As used in this article, mindfulness is a state of consciousness that is an inherent human capacity, that ensures to be mindful at one point or another (Kabat- Zinn, 2005). It can also be considered as a kind of energy that helps people understand the conditions necessary for happiness which are already present in their own selves. Although, mindfulness has its roots in Eastern meditative traditions and popular among Eastern cultures, today it is also discussed and practiced in other cultures especially in Western World. Owing to the fact that popularity of Buddhist thought is spreading all over the world, spiritual concepts including mindfulnes take place in academic studies. In traditional Buddhist belief system, mindfulness is an ancient concept describing attentive thinking style. It is about directing one’s attention. It is a method for being aware of the moment and concentrating fully on the present events. Mostly during thinking, we are lost in past memories or future expectations. Namely, our minds wander among our memories and fantasies or even anxieties. Mindfulness, which will be described in more details in the next section, helps us manage these thoughts and make us prefer to be at the present moment. But, it is not the same thing with giving up thinking, it is rather being aware of what we are thinking and results of these thoughts so that we can manage our minds more effectively (Kabat-Zinn, 2002).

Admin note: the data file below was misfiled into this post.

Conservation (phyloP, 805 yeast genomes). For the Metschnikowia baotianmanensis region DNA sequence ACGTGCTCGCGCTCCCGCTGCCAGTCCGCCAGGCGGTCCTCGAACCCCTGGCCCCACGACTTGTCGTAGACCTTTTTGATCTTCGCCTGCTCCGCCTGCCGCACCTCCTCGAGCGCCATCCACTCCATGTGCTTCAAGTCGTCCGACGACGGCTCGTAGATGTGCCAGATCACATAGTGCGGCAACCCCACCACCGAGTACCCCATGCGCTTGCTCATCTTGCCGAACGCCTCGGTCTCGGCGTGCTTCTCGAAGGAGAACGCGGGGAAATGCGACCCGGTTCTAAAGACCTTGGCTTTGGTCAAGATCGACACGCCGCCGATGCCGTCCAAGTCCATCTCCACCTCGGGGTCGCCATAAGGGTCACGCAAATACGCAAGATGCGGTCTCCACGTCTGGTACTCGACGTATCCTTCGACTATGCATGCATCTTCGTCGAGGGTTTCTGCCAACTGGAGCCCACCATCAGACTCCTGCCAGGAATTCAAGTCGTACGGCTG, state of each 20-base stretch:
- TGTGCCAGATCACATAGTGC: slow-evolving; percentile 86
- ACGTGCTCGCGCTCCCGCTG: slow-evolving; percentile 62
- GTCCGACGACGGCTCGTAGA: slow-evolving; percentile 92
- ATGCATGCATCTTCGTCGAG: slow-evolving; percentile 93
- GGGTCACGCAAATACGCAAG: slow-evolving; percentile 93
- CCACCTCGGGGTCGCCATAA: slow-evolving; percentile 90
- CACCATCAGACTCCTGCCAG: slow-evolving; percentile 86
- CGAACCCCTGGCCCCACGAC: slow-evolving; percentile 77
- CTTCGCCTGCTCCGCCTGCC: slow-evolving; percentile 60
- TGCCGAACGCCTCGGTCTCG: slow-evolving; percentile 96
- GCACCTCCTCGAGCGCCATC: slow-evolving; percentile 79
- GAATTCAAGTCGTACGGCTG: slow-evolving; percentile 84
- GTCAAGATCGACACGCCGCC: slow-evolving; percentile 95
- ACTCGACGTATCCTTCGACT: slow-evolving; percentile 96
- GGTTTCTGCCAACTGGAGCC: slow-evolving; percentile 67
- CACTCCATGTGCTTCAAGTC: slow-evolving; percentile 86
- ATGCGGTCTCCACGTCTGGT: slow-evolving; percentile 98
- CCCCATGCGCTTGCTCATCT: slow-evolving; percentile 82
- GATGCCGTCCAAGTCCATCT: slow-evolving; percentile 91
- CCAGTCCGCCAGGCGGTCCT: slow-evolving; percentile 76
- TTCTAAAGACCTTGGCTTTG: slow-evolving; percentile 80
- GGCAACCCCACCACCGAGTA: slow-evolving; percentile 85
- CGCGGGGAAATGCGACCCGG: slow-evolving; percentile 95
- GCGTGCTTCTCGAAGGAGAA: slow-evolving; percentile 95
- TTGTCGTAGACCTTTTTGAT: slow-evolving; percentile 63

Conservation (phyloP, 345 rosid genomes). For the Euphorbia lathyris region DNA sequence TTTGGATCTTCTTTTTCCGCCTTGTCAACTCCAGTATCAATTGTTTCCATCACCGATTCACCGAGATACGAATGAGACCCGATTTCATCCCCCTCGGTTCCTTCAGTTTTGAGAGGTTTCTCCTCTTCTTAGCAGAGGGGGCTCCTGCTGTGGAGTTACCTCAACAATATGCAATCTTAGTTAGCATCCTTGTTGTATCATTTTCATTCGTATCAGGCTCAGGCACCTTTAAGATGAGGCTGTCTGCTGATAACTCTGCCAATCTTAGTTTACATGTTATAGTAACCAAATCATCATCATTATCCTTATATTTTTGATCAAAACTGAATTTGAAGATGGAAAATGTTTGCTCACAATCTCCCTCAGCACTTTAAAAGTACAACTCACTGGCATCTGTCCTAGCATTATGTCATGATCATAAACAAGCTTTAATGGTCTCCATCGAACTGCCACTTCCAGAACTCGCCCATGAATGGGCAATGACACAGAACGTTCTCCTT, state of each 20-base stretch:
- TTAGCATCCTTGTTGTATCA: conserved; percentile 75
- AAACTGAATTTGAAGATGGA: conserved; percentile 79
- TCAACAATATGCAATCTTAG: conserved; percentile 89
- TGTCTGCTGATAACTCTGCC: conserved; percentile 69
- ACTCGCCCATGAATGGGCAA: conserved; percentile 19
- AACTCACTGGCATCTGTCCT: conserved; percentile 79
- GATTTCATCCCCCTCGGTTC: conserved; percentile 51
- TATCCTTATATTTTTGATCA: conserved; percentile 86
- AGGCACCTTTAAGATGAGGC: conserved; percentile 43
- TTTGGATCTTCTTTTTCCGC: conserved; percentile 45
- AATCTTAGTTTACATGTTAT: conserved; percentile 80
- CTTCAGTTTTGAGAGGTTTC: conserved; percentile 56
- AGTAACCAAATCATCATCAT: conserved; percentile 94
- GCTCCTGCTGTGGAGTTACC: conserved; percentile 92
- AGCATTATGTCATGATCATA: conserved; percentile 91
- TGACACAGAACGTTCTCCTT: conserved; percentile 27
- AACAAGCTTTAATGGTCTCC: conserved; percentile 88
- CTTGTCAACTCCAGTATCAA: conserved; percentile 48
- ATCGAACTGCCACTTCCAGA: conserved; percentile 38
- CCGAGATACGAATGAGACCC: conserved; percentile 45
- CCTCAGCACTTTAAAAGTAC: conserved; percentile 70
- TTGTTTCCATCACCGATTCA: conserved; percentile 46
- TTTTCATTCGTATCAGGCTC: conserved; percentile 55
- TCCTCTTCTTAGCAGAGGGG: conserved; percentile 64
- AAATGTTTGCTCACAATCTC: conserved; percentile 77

Key Terms in this Chapter

Coach: Someone whose job is to teach people to improve at a sport, skill, or school subject.